When assessed via accelerometer, studies suggest that there are no differences in levels of physical activity between individuals who have chronic pain when compared to healthy, age-matched controls [35, 38]. It is difficult to determine from these studies if the subjects had increased levels of fear avoidance, pain catastrophisation or self-perceptions of disability, however most of these studies were cross-sectional in design. There is a dearth of literature that examines short term changes in objectively measured PA when physical therapy interventions, particularly spinal manipulations, exercise and patient education are administered to these individuals. Studies are needed to quantify if there is an effect of these commonly used physical therapy interventions on free-living physical activity for individuals with CLBP. Free-living physical activity is defined as “the level of activity that the patients, within their physical limitations, at their own pace, and in their own environment, typically perform [46]”.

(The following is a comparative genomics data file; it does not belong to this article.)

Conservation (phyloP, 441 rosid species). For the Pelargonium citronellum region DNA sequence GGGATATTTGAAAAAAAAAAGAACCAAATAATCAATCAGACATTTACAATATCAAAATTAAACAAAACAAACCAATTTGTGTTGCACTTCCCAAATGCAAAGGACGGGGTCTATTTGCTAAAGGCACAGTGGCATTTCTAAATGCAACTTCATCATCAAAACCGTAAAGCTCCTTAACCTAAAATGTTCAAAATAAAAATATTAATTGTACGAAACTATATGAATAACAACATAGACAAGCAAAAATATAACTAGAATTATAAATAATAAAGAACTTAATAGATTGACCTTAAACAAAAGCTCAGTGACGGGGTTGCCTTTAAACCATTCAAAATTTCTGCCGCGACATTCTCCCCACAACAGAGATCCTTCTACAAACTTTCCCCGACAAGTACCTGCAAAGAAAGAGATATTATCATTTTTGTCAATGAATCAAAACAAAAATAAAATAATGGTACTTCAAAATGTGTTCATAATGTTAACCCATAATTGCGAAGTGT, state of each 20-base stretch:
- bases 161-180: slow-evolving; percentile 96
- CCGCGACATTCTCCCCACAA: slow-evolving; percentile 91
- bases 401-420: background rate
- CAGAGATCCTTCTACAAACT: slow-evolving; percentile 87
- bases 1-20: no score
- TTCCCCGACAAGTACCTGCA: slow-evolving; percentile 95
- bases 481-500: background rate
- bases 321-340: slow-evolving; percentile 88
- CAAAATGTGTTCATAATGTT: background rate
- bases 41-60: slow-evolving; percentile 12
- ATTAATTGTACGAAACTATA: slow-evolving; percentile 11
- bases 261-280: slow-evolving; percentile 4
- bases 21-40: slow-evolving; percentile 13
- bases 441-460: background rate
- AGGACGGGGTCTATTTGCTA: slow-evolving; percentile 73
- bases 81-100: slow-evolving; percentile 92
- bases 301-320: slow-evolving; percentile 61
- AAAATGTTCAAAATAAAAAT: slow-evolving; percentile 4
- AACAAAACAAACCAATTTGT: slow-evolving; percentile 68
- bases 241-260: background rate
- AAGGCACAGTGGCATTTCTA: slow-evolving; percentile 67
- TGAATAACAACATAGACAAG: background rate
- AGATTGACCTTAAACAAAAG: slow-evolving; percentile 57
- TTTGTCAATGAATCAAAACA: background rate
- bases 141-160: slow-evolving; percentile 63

A pilot study was conducted to examine the effects of physical therapy interventions for individuals with CLBP based on the aim to quantify the short-term effects of one PT session that included spinal manipulations, exercise and patient education on free-living PA in individuals with CLBP. This combination of interventions represents a “typical” initial physical therapy session of individuals with CLBP. We hypothesize that the additive effects of each intervention will have the capacity to have an immediate increase in free-living physical activity. The purpose of this pilot study was to determine effect sizes that may be used to establish sample sizes for future studies that investigate the efficacy of physical therapy interventions to increase physical activity in persons with CLBP.